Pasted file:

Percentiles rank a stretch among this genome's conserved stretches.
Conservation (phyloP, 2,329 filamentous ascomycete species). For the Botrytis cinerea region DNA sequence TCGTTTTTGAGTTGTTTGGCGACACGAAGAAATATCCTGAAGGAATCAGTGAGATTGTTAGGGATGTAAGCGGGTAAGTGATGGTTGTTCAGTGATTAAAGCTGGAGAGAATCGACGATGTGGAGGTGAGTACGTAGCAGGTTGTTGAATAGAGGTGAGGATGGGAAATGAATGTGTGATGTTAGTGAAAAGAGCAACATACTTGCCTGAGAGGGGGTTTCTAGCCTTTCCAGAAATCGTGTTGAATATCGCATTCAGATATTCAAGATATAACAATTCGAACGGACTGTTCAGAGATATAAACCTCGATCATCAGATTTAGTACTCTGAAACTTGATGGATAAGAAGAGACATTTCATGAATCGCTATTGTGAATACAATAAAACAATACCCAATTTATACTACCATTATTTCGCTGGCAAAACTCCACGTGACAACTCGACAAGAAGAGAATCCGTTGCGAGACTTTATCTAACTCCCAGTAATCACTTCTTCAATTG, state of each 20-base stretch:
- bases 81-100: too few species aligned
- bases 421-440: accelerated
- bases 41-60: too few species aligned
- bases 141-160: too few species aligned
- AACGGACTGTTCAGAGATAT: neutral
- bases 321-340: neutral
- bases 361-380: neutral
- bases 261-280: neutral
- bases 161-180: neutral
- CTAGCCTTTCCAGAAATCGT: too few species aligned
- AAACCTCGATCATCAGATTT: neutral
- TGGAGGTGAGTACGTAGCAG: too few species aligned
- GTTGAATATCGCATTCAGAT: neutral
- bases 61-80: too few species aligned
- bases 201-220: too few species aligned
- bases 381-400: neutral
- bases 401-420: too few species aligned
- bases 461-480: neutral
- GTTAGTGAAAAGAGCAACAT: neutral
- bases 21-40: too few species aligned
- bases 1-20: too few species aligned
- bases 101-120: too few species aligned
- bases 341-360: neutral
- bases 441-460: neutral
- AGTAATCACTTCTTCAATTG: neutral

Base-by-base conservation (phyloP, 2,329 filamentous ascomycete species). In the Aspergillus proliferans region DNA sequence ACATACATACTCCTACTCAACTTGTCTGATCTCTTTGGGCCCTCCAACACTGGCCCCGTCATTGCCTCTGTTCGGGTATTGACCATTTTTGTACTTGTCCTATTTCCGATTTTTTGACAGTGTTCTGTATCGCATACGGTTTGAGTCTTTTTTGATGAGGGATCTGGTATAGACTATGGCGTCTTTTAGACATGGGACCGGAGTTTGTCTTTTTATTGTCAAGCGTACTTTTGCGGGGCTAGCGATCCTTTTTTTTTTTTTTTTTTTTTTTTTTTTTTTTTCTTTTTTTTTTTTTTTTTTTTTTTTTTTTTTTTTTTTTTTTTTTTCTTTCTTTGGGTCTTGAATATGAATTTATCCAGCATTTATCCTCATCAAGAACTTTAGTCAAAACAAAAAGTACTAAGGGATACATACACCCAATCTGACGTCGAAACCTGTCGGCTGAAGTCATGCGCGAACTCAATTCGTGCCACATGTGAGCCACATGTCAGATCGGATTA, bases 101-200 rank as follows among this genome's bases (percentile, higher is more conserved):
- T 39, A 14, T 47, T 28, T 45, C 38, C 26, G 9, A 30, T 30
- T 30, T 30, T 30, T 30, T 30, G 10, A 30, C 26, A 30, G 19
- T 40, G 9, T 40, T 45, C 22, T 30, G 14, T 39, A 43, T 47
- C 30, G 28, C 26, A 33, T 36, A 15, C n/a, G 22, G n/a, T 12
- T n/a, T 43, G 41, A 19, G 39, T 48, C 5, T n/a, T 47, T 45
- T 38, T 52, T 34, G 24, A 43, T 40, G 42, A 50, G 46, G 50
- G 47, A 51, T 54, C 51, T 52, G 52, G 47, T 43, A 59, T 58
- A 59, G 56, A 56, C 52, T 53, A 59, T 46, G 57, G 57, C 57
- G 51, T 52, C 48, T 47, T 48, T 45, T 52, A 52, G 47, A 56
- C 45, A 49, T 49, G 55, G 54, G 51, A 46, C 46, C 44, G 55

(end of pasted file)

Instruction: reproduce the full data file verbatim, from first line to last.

Percentiles rank a stretch among this genome's conserved stretches.
Conservation (phyloP, 2,329 filamentous ascomycete species). For the Botrytis cinerea region DNA sequence TCGTTTTTGAGTTGTTTGGCGACACGAAGAAATATCCTGAAGGAATCAGTGAGATTGTTAGGGATGTAAGCGGGTAAGTGATGGTTGTTCAGTGATTAAAGCTGGAGAGAATCGACGATGTGGAGGTGAGTACGTAGCAGGTTGTTGAATAGAGGTGAGGATGGGAAATGAATGTGTGATGTTAGTGAAAAGAGCAACATACTTGCCTGAGAGGGGGTTTCTAGCCTTTCCAGAAATCGTGTTGAATATCGCATTCAGATATTCAAGATATAACAATTCGAACGGACTGTTCAGAGATATAAACCTCGATCATCAGATTTAGTACTCTGAAACTTGATGGATAAGAAGAGACATTTCATGAATCGCTATTGTGAATACAATAAAACAATACCCAATTTATACTACCATTATTTCGCTGGCAAAACTCCACGTGACAACTCGACAAGAAGAGAATCCGTTGCGAGACTTTATCTAACTCCCAGTAATCACTTCTTCAATTG, state of each 20-base stretch:
- bases 81-100: too few species aligned
- bases 421-440: accelerated
- bases 41-60: too few species aligned
- bases 141-160: too few species aligned
- AACGGACTGTTCAGAGATAT: neutral
- bases 321-340: neutral
- bases 361-380: neutral
- bases 261-280: neutral
- bases 161-180: neutral
- CTAGCCTTTCCAGAAATCGT: too few species aligned
- AAACCTCGATCATCAGATTT: neutral
- TGGAGGTGAGTACGTAGCAG: too few species aligned
- GTTGAATATCGCATTCAGAT: neutral
- bases 61-80: too few species aligned
- bases 201-220: too few species aligned
- bases 381-400: neutral
- bases 401-420: too few species aligned
- bases 461-480: neutral
- GTTAGTGAAAAGAGCAACAT: neutral
- bases 21-40: too few species aligned
- bases 1-20: too few species aligned
- bases 101-120: too few species aligned
- bases 341-360: neutral
- bases 441-460: neutral
- AGTAATCACTTCTTCAATTG: neutral

Base-by-base conservation (phyloP, 2,329 filamentous ascomycete species). In the Aspergillus proliferans region DNA sequence ACATACATACTCCTACTCAACTTGTCTGATCTCTTTGGGCCCTCCAACACTGGCCCCGTCATTGCCTCTGTTCGGGTATTGACCATTTTTGTACTTGTCCTATTTCCGATTTTTTGACAGTGTTCTGTATCGCATACGGTTTGAGTCTTTTTTGATGAGGGATCTGGTATAGACTATGGCGTCTTTTAGACATGGGACCGGAGTTTGTCTTTTTATTGTCAAGCGTACTTTTGCGGGGCTAGCGATCCTTTTTTTTTTTTTTTTTTTTTTTTTTTTTTTTTCTTTTTTTTTTTTTTTTTTTTTTTTTTTTTTTTTTTTTTTTTTTTCTTTCTTTGGGTCTTGAATATGAATTTATCCAGCATTTATCCTCATCAAGAACTTTAGTCAAAACAAAAAGTACTAAGGGATACATACACCCAATCTGACGTCGAAACCTGTCGGCTGAAGTCATGCGCGAACTCAATTCGTGCCACATGTGAGCCACATGTCAGATCGGATTA, bases 101-200 rank as follows among this genome's bases (percentile, higher is more conserved):
- T 39, A 14, T 47, T 28, T 45, C 38, C 26, G 9, A 30, T 30
- T 30, T 30, T 30, T 30, T 30, G 10, A 30, C 26, A 30, G 19
- T 40, G 9, T 40, T 45, C 22, T 30, G 14, T 39, A 43, T 47
- C 30, G 28, C 26, A 33, T 36, A 15, C n/a, G 22, G n/a, T 12
- T n/a, T 43, G 41, A 19, G 39, T 48, C 5, T n/a, T 47, T 45
- T 38, T 52, T 34, G 24, A 43, T 40, G 42, A 50, G 46, G 50
- G 47, A 51, T 54, C 51, T 52, G 52, G 47, T 43, A 59, T 58
- A 59, G 56, A 56, C 52, T 53, A 59, T 46, G 57, G 57, C 57
- G 51, T 52, C 48, T 47, T 48, T 45, T 52, A 52, G 47, A 56
- C 45, A 49, T 49, G 55, G 54, G 51, A 46, C 46, C 44, G 55